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- hpa_score is calculated for each vnfc by adding the score parameter from hpa policy.
- If there are multiple VNFC's per VNF then the score of the best flavor selected is cumulatively added and stored as candidate[hpa_score].
- Translator should be able to identify hpa_score objective function from homing template.
- A new objective function needs to created in solver module. Objective function is computed using the candidate[hpa_score] parameter.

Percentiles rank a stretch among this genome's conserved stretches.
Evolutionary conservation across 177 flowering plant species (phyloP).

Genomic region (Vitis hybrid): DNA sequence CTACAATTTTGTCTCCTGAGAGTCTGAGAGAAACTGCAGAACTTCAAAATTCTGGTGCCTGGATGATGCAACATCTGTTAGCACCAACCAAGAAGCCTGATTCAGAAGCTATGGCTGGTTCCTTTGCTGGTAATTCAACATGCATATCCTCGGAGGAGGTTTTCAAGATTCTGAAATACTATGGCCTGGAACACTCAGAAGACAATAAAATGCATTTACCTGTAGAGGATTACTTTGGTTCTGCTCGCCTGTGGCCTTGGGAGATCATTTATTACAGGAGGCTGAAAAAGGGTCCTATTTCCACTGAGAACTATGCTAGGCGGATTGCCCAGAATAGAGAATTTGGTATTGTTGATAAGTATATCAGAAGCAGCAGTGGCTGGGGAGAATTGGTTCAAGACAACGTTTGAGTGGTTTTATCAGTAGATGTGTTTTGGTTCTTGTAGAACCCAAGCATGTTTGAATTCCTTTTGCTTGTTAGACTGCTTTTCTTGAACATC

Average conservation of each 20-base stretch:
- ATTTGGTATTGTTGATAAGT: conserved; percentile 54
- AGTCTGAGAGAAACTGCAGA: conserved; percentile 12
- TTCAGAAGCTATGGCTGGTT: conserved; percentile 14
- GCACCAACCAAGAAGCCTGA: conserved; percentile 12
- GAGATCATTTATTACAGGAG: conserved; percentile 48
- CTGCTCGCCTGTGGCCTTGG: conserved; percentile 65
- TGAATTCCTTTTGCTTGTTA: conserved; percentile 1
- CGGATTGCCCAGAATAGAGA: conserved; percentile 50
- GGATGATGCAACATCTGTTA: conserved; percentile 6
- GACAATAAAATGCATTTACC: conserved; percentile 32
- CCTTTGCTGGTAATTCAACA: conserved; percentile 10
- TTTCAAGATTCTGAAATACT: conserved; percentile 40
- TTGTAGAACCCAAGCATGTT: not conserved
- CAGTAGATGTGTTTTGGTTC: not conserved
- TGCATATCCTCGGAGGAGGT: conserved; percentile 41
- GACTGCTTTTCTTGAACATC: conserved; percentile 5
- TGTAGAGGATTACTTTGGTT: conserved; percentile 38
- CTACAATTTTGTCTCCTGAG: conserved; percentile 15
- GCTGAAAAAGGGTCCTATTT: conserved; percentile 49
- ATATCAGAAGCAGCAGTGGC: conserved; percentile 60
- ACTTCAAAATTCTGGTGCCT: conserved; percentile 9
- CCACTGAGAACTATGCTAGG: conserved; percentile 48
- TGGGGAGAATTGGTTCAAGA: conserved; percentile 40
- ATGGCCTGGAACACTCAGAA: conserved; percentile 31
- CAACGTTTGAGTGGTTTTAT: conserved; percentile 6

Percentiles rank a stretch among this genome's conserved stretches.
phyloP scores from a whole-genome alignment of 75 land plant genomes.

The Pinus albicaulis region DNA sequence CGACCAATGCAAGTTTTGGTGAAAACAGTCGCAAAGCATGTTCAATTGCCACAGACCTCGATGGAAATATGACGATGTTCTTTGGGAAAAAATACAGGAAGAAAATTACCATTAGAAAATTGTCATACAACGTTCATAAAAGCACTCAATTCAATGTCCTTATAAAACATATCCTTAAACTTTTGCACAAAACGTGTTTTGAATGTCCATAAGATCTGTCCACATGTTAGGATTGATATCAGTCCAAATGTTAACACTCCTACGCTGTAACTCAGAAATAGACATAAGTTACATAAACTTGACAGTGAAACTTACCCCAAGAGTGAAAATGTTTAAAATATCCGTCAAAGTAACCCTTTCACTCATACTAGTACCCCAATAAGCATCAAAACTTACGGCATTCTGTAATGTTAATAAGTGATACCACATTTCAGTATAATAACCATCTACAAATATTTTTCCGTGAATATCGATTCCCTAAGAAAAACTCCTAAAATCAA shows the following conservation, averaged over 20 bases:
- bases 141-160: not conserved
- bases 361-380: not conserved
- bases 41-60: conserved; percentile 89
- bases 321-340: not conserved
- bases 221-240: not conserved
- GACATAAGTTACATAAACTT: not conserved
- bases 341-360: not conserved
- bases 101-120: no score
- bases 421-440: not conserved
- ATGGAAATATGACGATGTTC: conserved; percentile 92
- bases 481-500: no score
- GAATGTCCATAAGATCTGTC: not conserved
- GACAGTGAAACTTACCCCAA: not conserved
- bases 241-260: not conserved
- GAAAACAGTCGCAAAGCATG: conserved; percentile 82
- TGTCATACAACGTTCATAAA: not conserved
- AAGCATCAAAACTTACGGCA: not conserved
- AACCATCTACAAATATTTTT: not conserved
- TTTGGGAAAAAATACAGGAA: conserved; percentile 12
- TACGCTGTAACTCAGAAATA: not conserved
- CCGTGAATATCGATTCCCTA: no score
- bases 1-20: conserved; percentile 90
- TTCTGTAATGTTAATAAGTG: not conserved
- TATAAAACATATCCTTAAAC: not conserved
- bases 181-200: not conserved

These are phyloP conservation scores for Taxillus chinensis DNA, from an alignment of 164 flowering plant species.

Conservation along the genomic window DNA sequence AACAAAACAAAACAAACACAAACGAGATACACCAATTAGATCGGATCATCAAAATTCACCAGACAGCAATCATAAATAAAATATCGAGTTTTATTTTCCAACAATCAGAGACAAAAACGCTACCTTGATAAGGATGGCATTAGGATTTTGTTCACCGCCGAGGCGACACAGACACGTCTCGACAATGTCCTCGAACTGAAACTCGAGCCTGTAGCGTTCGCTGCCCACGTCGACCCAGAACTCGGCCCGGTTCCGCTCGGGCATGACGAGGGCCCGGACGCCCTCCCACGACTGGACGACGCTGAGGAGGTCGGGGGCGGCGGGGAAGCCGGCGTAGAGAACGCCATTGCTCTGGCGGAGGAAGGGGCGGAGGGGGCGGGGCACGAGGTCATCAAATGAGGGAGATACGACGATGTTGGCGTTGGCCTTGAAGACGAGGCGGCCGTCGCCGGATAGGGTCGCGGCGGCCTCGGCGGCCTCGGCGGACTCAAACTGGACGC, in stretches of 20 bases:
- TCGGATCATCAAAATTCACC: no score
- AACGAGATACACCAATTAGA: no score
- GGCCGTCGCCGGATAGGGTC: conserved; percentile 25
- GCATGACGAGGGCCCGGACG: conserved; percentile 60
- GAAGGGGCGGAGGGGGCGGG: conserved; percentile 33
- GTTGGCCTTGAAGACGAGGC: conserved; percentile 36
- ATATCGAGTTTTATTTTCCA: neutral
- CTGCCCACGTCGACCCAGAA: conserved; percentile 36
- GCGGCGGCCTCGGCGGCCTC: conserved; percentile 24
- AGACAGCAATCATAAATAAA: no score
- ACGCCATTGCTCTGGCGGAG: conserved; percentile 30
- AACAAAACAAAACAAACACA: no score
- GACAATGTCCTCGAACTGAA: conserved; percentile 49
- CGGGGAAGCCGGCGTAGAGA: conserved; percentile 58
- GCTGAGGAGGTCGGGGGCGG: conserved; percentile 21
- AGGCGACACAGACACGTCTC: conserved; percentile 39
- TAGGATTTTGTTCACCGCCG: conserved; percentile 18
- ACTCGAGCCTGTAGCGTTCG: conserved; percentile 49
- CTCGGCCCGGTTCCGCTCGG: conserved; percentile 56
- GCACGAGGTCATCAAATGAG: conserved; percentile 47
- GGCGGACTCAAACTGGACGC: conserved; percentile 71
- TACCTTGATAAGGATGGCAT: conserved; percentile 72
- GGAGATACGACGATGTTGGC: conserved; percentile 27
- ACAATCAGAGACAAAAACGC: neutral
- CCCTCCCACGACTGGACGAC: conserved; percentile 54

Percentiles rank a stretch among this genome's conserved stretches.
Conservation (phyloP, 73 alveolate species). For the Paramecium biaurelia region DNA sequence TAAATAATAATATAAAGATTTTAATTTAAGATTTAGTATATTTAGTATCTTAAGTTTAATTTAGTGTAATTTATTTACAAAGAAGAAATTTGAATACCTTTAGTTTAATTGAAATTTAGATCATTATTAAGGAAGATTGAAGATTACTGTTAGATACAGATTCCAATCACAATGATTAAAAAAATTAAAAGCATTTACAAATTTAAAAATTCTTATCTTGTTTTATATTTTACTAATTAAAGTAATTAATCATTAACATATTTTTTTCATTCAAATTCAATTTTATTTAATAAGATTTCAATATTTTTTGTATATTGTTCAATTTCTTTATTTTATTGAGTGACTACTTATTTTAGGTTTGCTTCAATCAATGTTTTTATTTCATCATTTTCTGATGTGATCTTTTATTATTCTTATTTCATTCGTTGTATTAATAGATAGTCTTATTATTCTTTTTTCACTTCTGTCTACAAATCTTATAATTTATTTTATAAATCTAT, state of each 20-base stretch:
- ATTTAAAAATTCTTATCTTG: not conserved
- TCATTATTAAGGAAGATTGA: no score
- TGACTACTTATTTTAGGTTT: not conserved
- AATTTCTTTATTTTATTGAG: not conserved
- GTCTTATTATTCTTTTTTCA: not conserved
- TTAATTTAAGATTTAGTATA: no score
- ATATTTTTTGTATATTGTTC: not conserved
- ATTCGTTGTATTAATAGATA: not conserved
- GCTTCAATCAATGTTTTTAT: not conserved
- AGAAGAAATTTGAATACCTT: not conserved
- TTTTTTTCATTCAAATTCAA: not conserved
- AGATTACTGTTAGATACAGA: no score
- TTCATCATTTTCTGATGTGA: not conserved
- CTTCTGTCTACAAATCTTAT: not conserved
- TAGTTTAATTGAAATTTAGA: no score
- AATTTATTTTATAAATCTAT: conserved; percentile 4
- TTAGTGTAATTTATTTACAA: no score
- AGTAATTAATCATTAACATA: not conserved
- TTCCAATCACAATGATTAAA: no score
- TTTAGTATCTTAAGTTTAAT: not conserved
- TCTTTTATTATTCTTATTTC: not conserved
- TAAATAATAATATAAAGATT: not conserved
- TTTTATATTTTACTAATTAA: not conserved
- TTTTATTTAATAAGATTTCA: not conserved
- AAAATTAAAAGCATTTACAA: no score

Lecture 9: Multi-Objective Optimization Suggested reading: K. Deb, Multi-Objective Optimization using Evolutionary Algorithms, John Wiley & Sons, Inc., 2001 2 ? Involve more than one objective function that are to be minimized or maximized ? Answer is set of solutions that define the best tradeoff between competing objectives Multi-Objective Optimization Problems (MOOP) 3 General Form of MOOP ? Mathematically x x x i n h k K g j J f m M U i i L i k j m , 1 , 2 , , ( ) 0 , 1 , 2 , , subject to ( ) 0 , 1 , 2 , , min/max ( ), 1 , 2 , , ( ) ( ) L L L L ≤ ≤ = = = ≥ = = x x x lower bound upper bound 4 ? In the single-objective optimization problem, the superiority of a solution over other solutions is easily determined by comparing their objective function values ? In multi-objective optimization problem, the goodness of a solution is determined by the dominance Dominance 5 Definition of Dominance ? Dominance Test ? x 1 dominates x 2, if ? Solution x 1 is no worse than x 2 in all objectives ? Solution x 1 is strictly better than x 2 in at least one objective ? x 1 dominates x 2 x 2 is dominated by x 1 6 ? 1 Vs 2: 1 dominates 2 ? 1 Vs 5: 5 dominates 1 ? 1 Vs 4: Neither solution dominates Example Dominance Test f2 (minimize) f1 (maximize) 1 2 3 4 5 7 ? Non-dominated solution set ?Given a set of solutions, the non-dominated solution set is a set of all the solutions that are not dominated by any member of the solution set ? The non-dominated set of the entire feasible decision space is called the Pareto-optimal set ? The boundary defined by the set of all point mapped from the Pareto optimal set is called the Paretooptimal front Pareto Optimal Solution 8 Graphical Depiction of Pareto Optimal Solution feasible objective space f1 (x ) (minimize) f2 (x ) x 2 (minimize) x 1 feasible decision space Pareto-optimal front B C Pareto-optimal solutions A feasible objective space f1 (x ) (minimize) f2 (x ) x 2 (minimize) x 1 feasible decision space x 2 x 1 feasible decision space Pareto-optimal front B C Pareto-optimal solutions A 9 Goals in MOO ? Find set of solutions as close as possible to Paretooptimal front ? To find a set of solutions as diverse as possible feasible objective space f 1 (x ) f 2 (x ) Pareto-optimal front 1 2 Classic MOO Methods 11 Weighted Sum Method ? Scalarize a set of objectives into a single objective by adding each objective pre-multiplied by a usersupplied weight ? Weight of an objective is chosen in proportion to the relative importance of the objective x x x i n h k K g j J F w f U i i L i k j M m m m , 1, 2, , ( ) 0, 1, 2, , ( ) 0, 1, 2, , ( ), ( ) ( ) 1 L L subject to L minimize ( ) ≤ ≤ = = = ≥ = = ∑ = x x x x 12 ? Advantage ?Simple ? Disadvantage ?It is difficult to set the weight vectors to obtain a Pareto-optimal solution in a desired region in the objective space ?It cannot find certain Pareto-optimal solutions in the case of a nonconvex objective space Weighted Sum Method 13 Weighted Sum Method (Convex Case) f1 f2 w 2 w 1 Paretooptimal front Feasible objective space 14 Weighted Sum Method (Non-Convex Case) f1 f2 Paretooptimal front Feasible objective space 15 ε-Constraint Method ? Haimes et. al. 1971 ? Keep just one of the objective and restricting the rest of the objectives within user-specific values x x x i n h k K g j J f m M m f U i i L i k j m m , 1, 2, , ( ) 0, 1, 2, , ( ) 0, 1, 2, , ( ) , 1, 2, , and ( ), ( ) ( ) L L L subject to L minimize ≤ ≤ = = = ≥ = ≤ = ≠ x x x x ε μ μ 16 ε-Constraint Method Keep f2 as an objective Minimize f2(x) Treat f1 as a constraint f1(x) ≤ ε1 f1 f2 Feasible objective space ε1a ε1b a b f1 f2 Feasible objective space ε1a ε1b a b 17 ? Advantage ?Applicable to either convex or non-convex problems ? Disadvantage ?The ε vector has to be chosen carefully so that it is within the minimum or maximum values of the individual objective function ε-Constraint Method 18 Weighted Metric Method ? Combine multiple objectives using the weighted distance metric of any solution from the ideal solution z * x x x i n h k K g j J l w f z U i i L i k j p M m p m m m , 1, 2, , ( ) 0, 1, 2, , ( ) 0, 1, 2, , ( ) , ( ) ( ) 1/ 1 * L L subject to L minimize ( ) p ≤ ≤ = = = ≥ = ? ? ? ? ? ? = ∑ − = x x x x 19 Weighted Metric Method f1 f2 z * a b p=1 (Weighted sum approach) f1 f2 z * a b p=2 20 Weighted Metric Method f1 f2 z * a b p= ∞ (Weighted Tchebycheff problem) 21 ? Advantage ?Weighted Tchebycheff metric guarantees finding all Pareto-optimal solution with ideal solution z* ? Disadvantage ?Requires knowledge of minimum and maximum objective values ?Requires z* which can be found by independently optimizing each objective functions ?For small p, not all Pareto-optimal solutions are obtained ?As p increases, the problem becomes non-differentiable Weighted Metric Method Multi-Objective Genetic Algorithms 23 Advantages of GAs over Traditional Methods ? Our desired answer: a set of solutions ? Traditional optimization methods operate on a candidate solution ? Genetic algorithms fundamentally operate on a set of candidate solutions 24 Multi-Objective EAs (MOEAs) ? There are several different multi-objective evolutionary algorithms ? Depending on the usage of elitism, there are two types of multi-objective EAs 25 Multi-Objective MOEAs Non-Elitist MOEAs ? Vector evaluated GA ? Vector optimized ES ? Weight based GA ? Random weighted GA ? Multiple-objective GA ? Non-dominated Sorting GA ? Niched Pareto GA Elitist MOEAs ? Elitist Non-dominated Sorting GA ? Distance-based Pareto GA ? Strength Pareto GA ? Pareto-archived ES 26 Identifying the Non-Dominated Set ? Critical Step in Elitist Strategies ? Kung’s et. al. Method ?Computational the most efficient method known ?Recursive 27 Kung’s et. al. Method: Step 1 ? Step 1: Sort population in descending order of importance of the first objective function and name population as P ? Step 2: Call recursive function Front(P) 28 Front(P) IF |P| = 1, Return P ELSE T = Front ( P(1: [ |P|/2 ]) ) B = Front ( P( [ |P|/2 + 1 ] : |P|) ) IF the i-th non-dominated solution of B is not dominated by any nondominated solution of T, M=T ∪{i} Return M END END 29 Notes on Front (P) ? |•| is the number of the elements ? P( a : b ) means all the elements of P from index a to b, ? [ •] is an operator gives the nearest smaller integer value 30 Example of Kung’s Method f1 (min) f2 (min) abc d efg h f1 (min) f2 (min) abc d efg h 31 Example of Kung’s Method a b e c f h d g a b e c f h d g n recursively call the function ‘front’ Step 1 a b e c f h d g Step 2 a a b b e e c c f f h h d d g g a a b b e e c c f f h h d d g g a f, h e d, g a, e, h f, h a, e o front returns M as output T B T T B B B B B B T T T T a, b, e, c, f, h d, g a, b, e, c f, h, d, g a,b e,c f, h d, g 32 Elitist MOEAs ? Elite-preserving operator carries elites of a population to the next generation ? Rudolph(1996) proved GAs converge to the global optimal solution of some functions in the presence of elitism ? Elitist MOEAs two methods are often used ? Elitist Non-dominated Sorting GA (NSGA II) ? Strength Pareto EA * Reference: G. Rudolph, Convergence of evolutionary algorithms in general search spaces, In Proceedings of the Third IEEE conference of Evolutionary Computation, 1996, p.50-54 33 Elitist Non-Dominated Sorting GA (Deb et al., 2000) ? Use an explicit diversity-preserving strategy together with an elite-preservation strategy 34 Elitist Non-Dominated Sorting GA ? Non-Dominated Sorting ?Classify the solutions into a number of mutually exclusive equivalent non-dominated sets U ρ =1 = j F F j F2 F1 F3 (min) f1 (min) f2 35 Elitist Non-Dominated Sorting GA ? Determine Crowding Distance ?Denotes half of the perimeter of the enclosing cuboid with the nearest neighboring solutions in the same front Cuboid (min) f2 (min ) f1 i 36 Elitist Non-Dominated Sorting GA ? Crowding tournament selection ? Assume that every solution has a non-domination rank and a local crowding distance ? A solution i wins a tournament with another solution j 1. if the solution i has a better rank 2. They have the same rank but solution i has a better crowing distance than solution j 37 Elitist Non-Dominated Sorting GA ? Step 1 ?Combine parent P t and offspring Q t populations Rt = P t ∪ Q t ?Perform a non-dominated sorting to Rt and find different fronts Fi ? Step 2 ?Set new population Pt+1 = ∅ and set i = 1 ?Until |Pt+1| + |Fi| < N, perform Pt+1 = Pt+1 ∪ Fi and increase i 38 Elitist Non-dominated Sorting GA ? Step 3 ?Include the most widely spread solutions (N-|Pt+1|) of Fi in Pt+1 using the crowding distance values ? Step 4 ?Create offspring population Qt+1 from Pt+1 by using the crowded tournament selection, crossover and mutation operators 39 Elitist Non-Dominated Sorting GA Pt Qt Rt Non-dominated sorting Pt+1 Crowding distance sorting F1 F2 F3 F1 F2 F3 discard 40 Elitist Non-dominated Sorting GA ? Advantages ? The diversity among non-dominated solutions is maintained using the crowding procedure: No extra diversity control is needed ? Elitism protects an already found Pareto-optimal solution from being deleted 41 Elitist Non-dominated Sorting GA ? Disadvantage ? When there are more than N members in the first nondominated set, some Pareto-optimal solutions may give their places to other non-Pareto-optimal solutions N=7 A Pareto-optimal solution is discarded 42 Strength Pareto EA (SPEA) ? Zitzler & Thiele., 1998 ? Use external population P ? Store fixed number of non-dominated solutions ? Newly found non-dominated solutions are compared with the existing external population and the resulting non-dominated solutions are preserved 43 SPEA Clustering Algorithm 1. Initially, each solution belongs to a distinct cluster Ci 2. If number of clusters is less than or equal to N, go to 5 3. For each pair of clusters, calculate the cluster distance dij and find the pair with minimum cluster-distance 4. Merge the two clusters and go to 2 5. Choose only one solution from each cluster and remove the other (The solution having minimum average distance from other solutions in the cluster can be chosen) ∑ ∈ ∈ = 1 2 1 2 , 12 ( , ) 1 i C j C d i j C C d 44 SPEA Clustering Algorithm f 2 f 1 Cluster 1 Cluster 2 Cluster 3 N=3 45 SPEA Algorithm ? Step 1. Create initial population P 0 of size N randomly and an empty external population P0 with maximum capacity of N ? Step 2. Find the non-dominated solutions of P t and copy (add) these to P t ? Step 3. Find the non-dominated solutions of P t and delete all dominated solutions ? Step 4. If |P t| > N then use the clustering technique to reduce the size to N 46 ? Step 5 Fitness evaluation ? Elites: assign fitness to each elite solution i by using ? For current population: assign fitness to a current population member j where Dj is the set of all external population members dominating j ? Note: a solution with smaller fitness is better ∑ ∈ = + Dj i Fj 1 Si N 1 # of population members dominated by elite + = i Si 47 N 1 # of current population members dominated by Sa + = a 7 2 = ∑ ∈ = + Dj i i F 1 S 1 7 9 7 2 =1+ = SPEA Algorithm Fitness Eval. f2 f1 P P a 1 2 3 4 5 6 2/7 2/7 3/7 9/7 14/7 10/7 10/7 9/7 7/7 N= 6, N=3 48 SPEA Algorithm ? Step 6 ?Apply a binary tournament selection (in a minimization sense), a crossover and a mutation operator to Pt U Pt and generate the next population Pt+1 49 Advantages of SPEA ? Once a solution Pareto-optimal front is found, it is stored in the external population ? Clustering ensures a spread among the nondominated solutions ? The proposed clustering algorithm is parameterless 50 Disadvantages of SPEA ? A balance between the regular population size N and the external population size N is important ?If N is too large, selection pressure for the elites is too large and the algorithm may not converge to the Pareto-optimal front ?If N is too small, the effect of elitism will be lost